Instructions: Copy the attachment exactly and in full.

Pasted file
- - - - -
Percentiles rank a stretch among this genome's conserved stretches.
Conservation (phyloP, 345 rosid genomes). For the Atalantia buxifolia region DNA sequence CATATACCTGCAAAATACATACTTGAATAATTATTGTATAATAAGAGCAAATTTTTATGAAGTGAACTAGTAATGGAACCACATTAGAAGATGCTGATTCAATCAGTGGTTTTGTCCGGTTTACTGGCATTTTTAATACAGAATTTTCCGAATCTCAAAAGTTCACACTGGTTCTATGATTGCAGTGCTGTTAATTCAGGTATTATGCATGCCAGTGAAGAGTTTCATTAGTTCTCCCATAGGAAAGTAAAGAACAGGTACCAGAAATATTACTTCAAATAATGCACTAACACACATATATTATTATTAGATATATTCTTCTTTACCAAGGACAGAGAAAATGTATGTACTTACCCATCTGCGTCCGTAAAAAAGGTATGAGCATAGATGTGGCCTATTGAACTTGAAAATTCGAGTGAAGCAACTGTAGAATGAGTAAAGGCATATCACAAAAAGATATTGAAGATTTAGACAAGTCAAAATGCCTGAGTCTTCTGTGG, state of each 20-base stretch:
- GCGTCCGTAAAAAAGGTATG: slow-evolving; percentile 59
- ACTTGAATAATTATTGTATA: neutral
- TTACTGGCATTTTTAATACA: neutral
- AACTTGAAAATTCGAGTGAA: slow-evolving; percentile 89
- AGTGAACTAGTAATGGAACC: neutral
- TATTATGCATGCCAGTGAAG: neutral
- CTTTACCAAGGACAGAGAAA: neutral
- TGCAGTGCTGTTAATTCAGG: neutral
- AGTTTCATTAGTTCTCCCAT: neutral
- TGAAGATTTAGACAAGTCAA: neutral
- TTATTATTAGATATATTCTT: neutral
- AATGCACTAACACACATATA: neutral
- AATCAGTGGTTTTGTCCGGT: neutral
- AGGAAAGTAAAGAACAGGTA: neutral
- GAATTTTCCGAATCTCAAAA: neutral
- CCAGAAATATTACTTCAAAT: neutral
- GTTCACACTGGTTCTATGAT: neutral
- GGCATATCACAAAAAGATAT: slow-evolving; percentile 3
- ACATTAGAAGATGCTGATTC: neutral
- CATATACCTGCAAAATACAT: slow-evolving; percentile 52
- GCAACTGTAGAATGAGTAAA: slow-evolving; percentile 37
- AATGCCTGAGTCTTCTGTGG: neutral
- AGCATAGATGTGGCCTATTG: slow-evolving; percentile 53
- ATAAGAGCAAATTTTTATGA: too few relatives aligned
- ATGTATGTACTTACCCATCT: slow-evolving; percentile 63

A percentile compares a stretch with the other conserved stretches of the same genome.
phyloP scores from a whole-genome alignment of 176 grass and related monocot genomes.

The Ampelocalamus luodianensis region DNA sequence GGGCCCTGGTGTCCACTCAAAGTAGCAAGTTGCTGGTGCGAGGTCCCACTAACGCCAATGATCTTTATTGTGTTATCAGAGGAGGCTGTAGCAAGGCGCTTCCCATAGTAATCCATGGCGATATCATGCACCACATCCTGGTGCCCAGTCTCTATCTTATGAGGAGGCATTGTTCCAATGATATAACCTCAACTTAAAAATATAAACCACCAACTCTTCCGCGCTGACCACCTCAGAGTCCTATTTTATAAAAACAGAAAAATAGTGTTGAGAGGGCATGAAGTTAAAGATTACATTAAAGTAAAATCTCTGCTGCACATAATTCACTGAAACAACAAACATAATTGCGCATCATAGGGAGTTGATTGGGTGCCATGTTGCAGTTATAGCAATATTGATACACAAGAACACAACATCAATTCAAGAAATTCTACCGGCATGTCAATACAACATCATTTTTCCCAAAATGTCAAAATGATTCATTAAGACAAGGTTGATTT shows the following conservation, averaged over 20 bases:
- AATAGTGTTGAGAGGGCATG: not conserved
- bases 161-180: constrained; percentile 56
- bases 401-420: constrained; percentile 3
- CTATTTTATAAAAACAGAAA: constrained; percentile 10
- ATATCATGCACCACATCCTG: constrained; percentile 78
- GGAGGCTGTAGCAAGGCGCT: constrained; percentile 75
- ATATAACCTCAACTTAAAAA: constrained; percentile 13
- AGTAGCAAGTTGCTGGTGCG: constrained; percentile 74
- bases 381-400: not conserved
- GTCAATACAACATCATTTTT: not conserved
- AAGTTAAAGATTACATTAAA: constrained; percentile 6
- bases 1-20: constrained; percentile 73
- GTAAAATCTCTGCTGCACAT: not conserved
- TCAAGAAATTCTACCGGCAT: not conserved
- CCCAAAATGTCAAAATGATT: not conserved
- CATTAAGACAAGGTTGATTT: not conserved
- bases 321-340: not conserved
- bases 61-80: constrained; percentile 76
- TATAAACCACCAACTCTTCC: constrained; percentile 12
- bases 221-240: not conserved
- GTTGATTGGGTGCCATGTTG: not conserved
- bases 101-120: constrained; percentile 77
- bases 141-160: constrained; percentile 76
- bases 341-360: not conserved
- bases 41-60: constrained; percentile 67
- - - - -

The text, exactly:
Percentiles rank a stretch among this genome's conserved stretches.
Conservation (phyloP, 345 rosid genomes). For the Atalantia buxifolia region DNA sequence CATATACCTGCAAAATACATACTTGAATAATTATTGTATAATAAGAGCAAATTTTTATGAAGTGAACTAGTAATGGAACCACATTAGAAGATGCTGATTCAATCAGTGGTTTTGTCCGGTTTACTGGCATTTTTAATACAGAATTTTCCGAATCTCAAAAGTTCACACTGGTTCTATGATTGCAGTGCTGTTAATTCAGGTATTATGCATGCCAGTGAAGAGTTTCATTAGTTCTCCCATAGGAAAGTAAAGAACAGGTACCAGAAATATTACTTCAAATAATGCACTAACACACATATATTATTATTAGATATATTCTTCTTTACCAAGGACAGAGAAAATGTATGTACTTACCCATCTGCGTCCGTAAAAAAGGTATGAGCATAGATGTGGCCTATTGAACTTGAAAATTCGAGTGAAGCAACTGTAGAATGAGTAAAGGCATATCACAAAAAGATATTGAAGATTTAGACAAGTCAAAATGCCTGAGTCTTCTGTGG, state of each 20-base stretch:
- GCGTCCGTAAAAAAGGTATG: slow-evolving; percentile 59
- ACTTGAATAATTATTGTATA: neutral
- TTACTGGCATTTTTAATACA: neutral
- AACTTGAAAATTCGAGTGAA: slow-evolving; percentile 89
- AGTGAACTAGTAATGGAACC: neutral
- TATTATGCATGCCAGTGAAG: neutral
- CTTTACCAAGGACAGAGAAA: neutral
- TGCAGTGCTGTTAATTCAGG: neutral
- AGTTTCATTAGTTCTCCCAT: neutral
- TGAAGATTTAGACAAGTCAA: neutral
- TTATTATTAGATATATTCTT: neutral
- AATGCACTAACACACATATA: neutral
- AATCAGTGGTTTTGTCCGGT: neutral
- AGGAAAGTAAAGAACAGGTA: neutral
- GAATTTTCCGAATCTCAAAA: neutral
- CCAGAAATATTACTTCAAAT: neutral
- GTTCACACTGGTTCTATGAT: neutral
- GGCATATCACAAAAAGATAT: slow-evolving; percentile 3
- ACATTAGAAGATGCTGATTC: neutral
- CATATACCTGCAAAATACAT: slow-evolving; percentile 52
- GCAACTGTAGAATGAGTAAA: slow-evolving; percentile 37
- AATGCCTGAGTCTTCTGTGG: neutral
- AGCATAGATGTGGCCTATTG: slow-evolving; percentile 53
- ATAAGAGCAAATTTTTATGA: too few relatives aligned
- ATGTATGTACTTACCCATCT: slow-evolving; percentile 63

A percentile compares a stretch with the other conserved stretches of the same genome.
phyloP scores from a whole-genome alignment of 176 grass and related monocot genomes.

The Ampelocalamus luodianensis region DNA sequence GGGCCCTGGTGTCCACTCAAAGTAGCAAGTTGCTGGTGCGAGGTCCCACTAACGCCAATGATCTTTATTGTGTTATCAGAGGAGGCTGTAGCAAGGCGCTTCCCATAGTAATCCATGGCGATATCATGCACCACATCCTGGTGCCCAGTCTCTATCTTATGAGGAGGCATTGTTCCAATGATATAACCTCAACTTAAAAATATAAACCACCAACTCTTCCGCGCTGACCACCTCAGAGTCCTATTTTATAAAAACAGAAAAATAGTGTTGAGAGGGCATGAAGTTAAAGATTACATTAAAGTAAAATCTCTGCTGCACATAATTCACTGAAACAACAAACATAATTGCGCATCATAGGGAGTTGATTGGGTGCCATGTTGCAGTTATAGCAATATTGATACACAAGAACACAACATCAATTCAAGAAATTCTACCGGCATGTCAATACAACATCATTTTTCCCAAAATGTCAAAATGATTCATTAAGACAAGGTTGATTT shows the following conservation, averaged over 20 bases:
- AATAGTGTTGAGAGGGCATG: not conserved
- bases 161-180: constrained; percentile 56
- bases 401-420: constrained; percentile 3
- CTATTTTATAAAAACAGAAA: constrained; percentile 10
- ATATCATGCACCACATCCTG: constrained; percentile 78
- GGAGGCTGTAGCAAGGCGCT: constrained; percentile 75
- ATATAACCTCAACTTAAAAA: constrained; percentile 13
- AGTAGCAAGTTGCTGGTGCG: constrained; percentile 74
- bases 381-400: not conserved
- GTCAATACAACATCATTTTT: not conserved
- AAGTTAAAGATTACATTAAA: constrained; percentile 6
- bases 1-20: constrained; percentile 73
- GTAAAATCTCTGCTGCACAT: not conserved
- TCAAGAAATTCTACCGGCAT: not conserved
- CCCAAAATGTCAAAATGATT: not conserved
- CATTAAGACAAGGTTGATTT: not conserved
- bases 321-340: not conserved
- bases 61-80: constrained; percentile 76
- TATAAACCACCAACTCTTCC: constrained; percentile 12
- bases 221-240: not conserved
- GTTGATTGGGTGCCATGTTG: not conserved
- bases 101-120: constrained; percentile 77
- bases 141-160: constrained; percentile 76
- bases 341-360: not conserved
- bases 41-60: constrained; percentile 67